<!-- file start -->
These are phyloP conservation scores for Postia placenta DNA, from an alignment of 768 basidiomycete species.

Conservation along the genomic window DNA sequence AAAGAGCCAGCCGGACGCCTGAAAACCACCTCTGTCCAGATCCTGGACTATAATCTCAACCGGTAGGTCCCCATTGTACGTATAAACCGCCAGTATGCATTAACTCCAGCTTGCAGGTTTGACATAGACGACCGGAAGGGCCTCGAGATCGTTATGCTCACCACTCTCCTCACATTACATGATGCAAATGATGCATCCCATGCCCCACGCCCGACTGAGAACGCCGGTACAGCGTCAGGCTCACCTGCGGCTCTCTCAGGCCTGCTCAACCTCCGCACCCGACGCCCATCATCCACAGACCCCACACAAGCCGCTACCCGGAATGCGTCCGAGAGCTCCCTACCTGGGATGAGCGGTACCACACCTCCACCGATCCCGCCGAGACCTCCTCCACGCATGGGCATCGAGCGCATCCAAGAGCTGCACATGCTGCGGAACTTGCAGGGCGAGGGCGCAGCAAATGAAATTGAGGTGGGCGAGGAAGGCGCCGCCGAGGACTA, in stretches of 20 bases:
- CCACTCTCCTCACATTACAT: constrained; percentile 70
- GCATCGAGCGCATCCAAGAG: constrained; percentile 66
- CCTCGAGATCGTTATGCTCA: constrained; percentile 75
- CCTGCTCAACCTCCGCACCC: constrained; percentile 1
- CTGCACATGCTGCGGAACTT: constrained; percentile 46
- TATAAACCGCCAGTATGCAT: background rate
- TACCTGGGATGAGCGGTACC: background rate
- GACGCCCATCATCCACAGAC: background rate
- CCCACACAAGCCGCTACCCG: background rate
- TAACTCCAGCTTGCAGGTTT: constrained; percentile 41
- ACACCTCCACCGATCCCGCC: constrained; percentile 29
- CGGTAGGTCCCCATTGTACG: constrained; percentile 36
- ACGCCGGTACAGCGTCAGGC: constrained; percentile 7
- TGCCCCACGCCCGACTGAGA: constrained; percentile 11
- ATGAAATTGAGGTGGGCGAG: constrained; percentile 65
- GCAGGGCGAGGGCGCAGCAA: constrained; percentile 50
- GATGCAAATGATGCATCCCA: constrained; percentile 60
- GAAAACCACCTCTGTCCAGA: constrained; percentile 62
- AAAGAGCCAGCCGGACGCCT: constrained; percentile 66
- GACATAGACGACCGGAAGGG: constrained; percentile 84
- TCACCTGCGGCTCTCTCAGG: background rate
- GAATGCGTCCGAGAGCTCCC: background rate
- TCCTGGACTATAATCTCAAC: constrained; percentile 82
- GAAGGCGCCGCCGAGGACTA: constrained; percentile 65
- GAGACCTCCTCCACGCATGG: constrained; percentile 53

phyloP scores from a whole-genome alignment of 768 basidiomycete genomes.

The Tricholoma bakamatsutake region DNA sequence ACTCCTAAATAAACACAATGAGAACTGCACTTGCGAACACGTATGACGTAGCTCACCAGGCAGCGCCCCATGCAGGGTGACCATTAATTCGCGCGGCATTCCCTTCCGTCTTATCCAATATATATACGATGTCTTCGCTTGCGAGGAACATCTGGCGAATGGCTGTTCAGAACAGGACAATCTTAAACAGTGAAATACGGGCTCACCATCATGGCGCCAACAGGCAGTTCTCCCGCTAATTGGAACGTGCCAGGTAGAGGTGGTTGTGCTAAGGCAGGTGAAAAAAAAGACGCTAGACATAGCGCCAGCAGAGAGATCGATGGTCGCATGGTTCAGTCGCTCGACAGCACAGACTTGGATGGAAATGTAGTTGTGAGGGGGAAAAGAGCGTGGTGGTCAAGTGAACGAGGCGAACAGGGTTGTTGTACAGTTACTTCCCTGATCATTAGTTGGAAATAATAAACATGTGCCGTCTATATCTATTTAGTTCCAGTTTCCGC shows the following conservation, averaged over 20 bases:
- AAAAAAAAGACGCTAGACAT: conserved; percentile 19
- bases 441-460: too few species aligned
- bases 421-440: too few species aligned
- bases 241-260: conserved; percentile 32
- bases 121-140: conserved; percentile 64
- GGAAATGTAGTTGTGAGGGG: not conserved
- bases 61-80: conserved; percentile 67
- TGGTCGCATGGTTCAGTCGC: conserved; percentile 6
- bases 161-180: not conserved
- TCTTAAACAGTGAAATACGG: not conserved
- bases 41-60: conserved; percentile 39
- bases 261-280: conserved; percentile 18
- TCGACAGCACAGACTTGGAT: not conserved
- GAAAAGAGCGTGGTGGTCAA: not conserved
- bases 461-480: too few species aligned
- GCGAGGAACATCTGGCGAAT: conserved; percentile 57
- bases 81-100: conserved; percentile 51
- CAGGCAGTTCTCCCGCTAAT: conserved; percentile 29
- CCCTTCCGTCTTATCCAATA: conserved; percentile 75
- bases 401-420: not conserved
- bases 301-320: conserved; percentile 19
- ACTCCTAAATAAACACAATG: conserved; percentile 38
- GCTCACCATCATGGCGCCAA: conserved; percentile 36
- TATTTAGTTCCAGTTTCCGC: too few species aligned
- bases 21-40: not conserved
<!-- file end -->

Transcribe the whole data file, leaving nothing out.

These are phyloP conservation scores for Postia placenta DNA, from an alignment of 768 basidiomycete species.

Conservation along the genomic window DNA sequence AAAGAGCCAGCCGGACGCCTGAAAACCACCTCTGTCCAGATCCTGGACTATAATCTCAACCGGTAGGTCCCCATTGTACGTATAAACCGCCAGTATGCATTAACTCCAGCTTGCAGGTTTGACATAGACGACCGGAAGGGCCTCGAGATCGTTATGCTCACCACTCTCCTCACATTACATGATGCAAATGATGCATCCCATGCCCCACGCCCGACTGAGAACGCCGGTACAGCGTCAGGCTCACCTGCGGCTCTCTCAGGCCTGCTCAACCTCCGCACCCGACGCCCATCATCCACAGACCCCACACAAGCCGCTACCCGGAATGCGTCCGAGAGCTCCCTACCTGGGATGAGCGGTACCACACCTCCACCGATCCCGCCGAGACCTCCTCCACGCATGGGCATCGAGCGCATCCAAGAGCTGCACATGCTGCGGAACTTGCAGGGCGAGGGCGCAGCAAATGAAATTGAGGTGGGCGAGGAAGGCGCCGCCGAGGACTA, in stretches of 20 bases:
- CCACTCTCCTCACATTACAT: constrained; percentile 70
- GCATCGAGCGCATCCAAGAG: constrained; percentile 66
- CCTCGAGATCGTTATGCTCA: constrained; percentile 75
- CCTGCTCAACCTCCGCACCC: constrained; percentile 1
- CTGCACATGCTGCGGAACTT: constrained; percentile 46
- TATAAACCGCCAGTATGCAT: background rate
- TACCTGGGATGAGCGGTACC: background rate
- GACGCCCATCATCCACAGAC: background rate
- CCCACACAAGCCGCTACCCG: background rate
- TAACTCCAGCTTGCAGGTTT: constrained; percentile 41
- ACACCTCCACCGATCCCGCC: constrained; percentile 29
- CGGTAGGTCCCCATTGTACG: constrained; percentile 36
- ACGCCGGTACAGCGTCAGGC: constrained; percentile 7
- TGCCCCACGCCCGACTGAGA: constrained; percentile 11
- ATGAAATTGAGGTGGGCGAG: constrained; percentile 65
- GCAGGGCGAGGGCGCAGCAA: constrained; percentile 50
- GATGCAAATGATGCATCCCA: constrained; percentile 60
- GAAAACCACCTCTGTCCAGA: constrained; percentile 62
- AAAGAGCCAGCCGGACGCCT: constrained; percentile 66
- GACATAGACGACCGGAAGGG: constrained; percentile 84
- TCACCTGCGGCTCTCTCAGG: background rate
- GAATGCGTCCGAGAGCTCCC: background rate
- TCCTGGACTATAATCTCAAC: constrained; percentile 82
- GAAGGCGCCGCCGAGGACTA: constrained; percentile 65
- GAGACCTCCTCCACGCATGG: constrained; percentile 53

phyloP scores from a whole-genome alignment of 768 basidiomycete genomes.

The Tricholoma bakamatsutake region DNA sequence ACTCCTAAATAAACACAATGAGAACTGCACTTGCGAACACGTATGACGTAGCTCACCAGGCAGCGCCCCATGCAGGGTGACCATTAATTCGCGCGGCATTCCCTTCCGTCTTATCCAATATATATACGATGTCTTCGCTTGCGAGGAACATCTGGCGAATGGCTGTTCAGAACAGGACAATCTTAAACAGTGAAATACGGGCTCACCATCATGGCGCCAACAGGCAGTTCTCCCGCTAATTGGAACGTGCCAGGTAGAGGTGGTTGTGCTAAGGCAGGTGAAAAAAAAGACGCTAGACATAGCGCCAGCAGAGAGATCGATGGTCGCATGGTTCAGTCGCTCGACAGCACAGACTTGGATGGAAATGTAGTTGTGAGGGGGAAAAGAGCGTGGTGGTCAAGTGAACGAGGCGAACAGGGTTGTTGTACAGTTACTTCCCTGATCATTAGTTGGAAATAATAAACATGTGCCGTCTATATCTATTTAGTTCCAGTTTCCGC shows the following conservation, averaged over 20 bases:
- AAAAAAAAGACGCTAGACAT: conserved; percentile 19
- bases 441-460: too few species aligned
- bases 421-440: too few species aligned
- bases 241-260: conserved; percentile 32
- bases 121-140: conserved; percentile 64
- GGAAATGTAGTTGTGAGGGG: not conserved
- bases 61-80: conserved; percentile 67
- TGGTCGCATGGTTCAGTCGC: conserved; percentile 6
- bases 161-180: not conserved
- TCTTAAACAGTGAAATACGG: not conserved
- bases 41-60: conserved; percentile 39
- bases 261-280: conserved; percentile 18
- TCGACAGCACAGACTTGGAT: not conserved
- GAAAAGAGCGTGGTGGTCAA: not conserved
- bases 461-480: too few species aligned
- GCGAGGAACATCTGGCGAAT: conserved; percentile 57
- bases 81-100: conserved; percentile 51
- CAGGCAGTTCTCCCGCTAAT: conserved; percentile 29
- CCCTTCCGTCTTATCCAATA: conserved; percentile 75
- bases 401-420: not conserved
- bases 301-320: conserved; percentile 19
- ACTCCTAAATAAACACAATG: conserved; percentile 38
- GCTCACCATCATGGCGCCAA: conserved; percentile 36
- TATTTAGTTCCAGTTTCCGC: too few species aligned
- bases 21-40: not conserved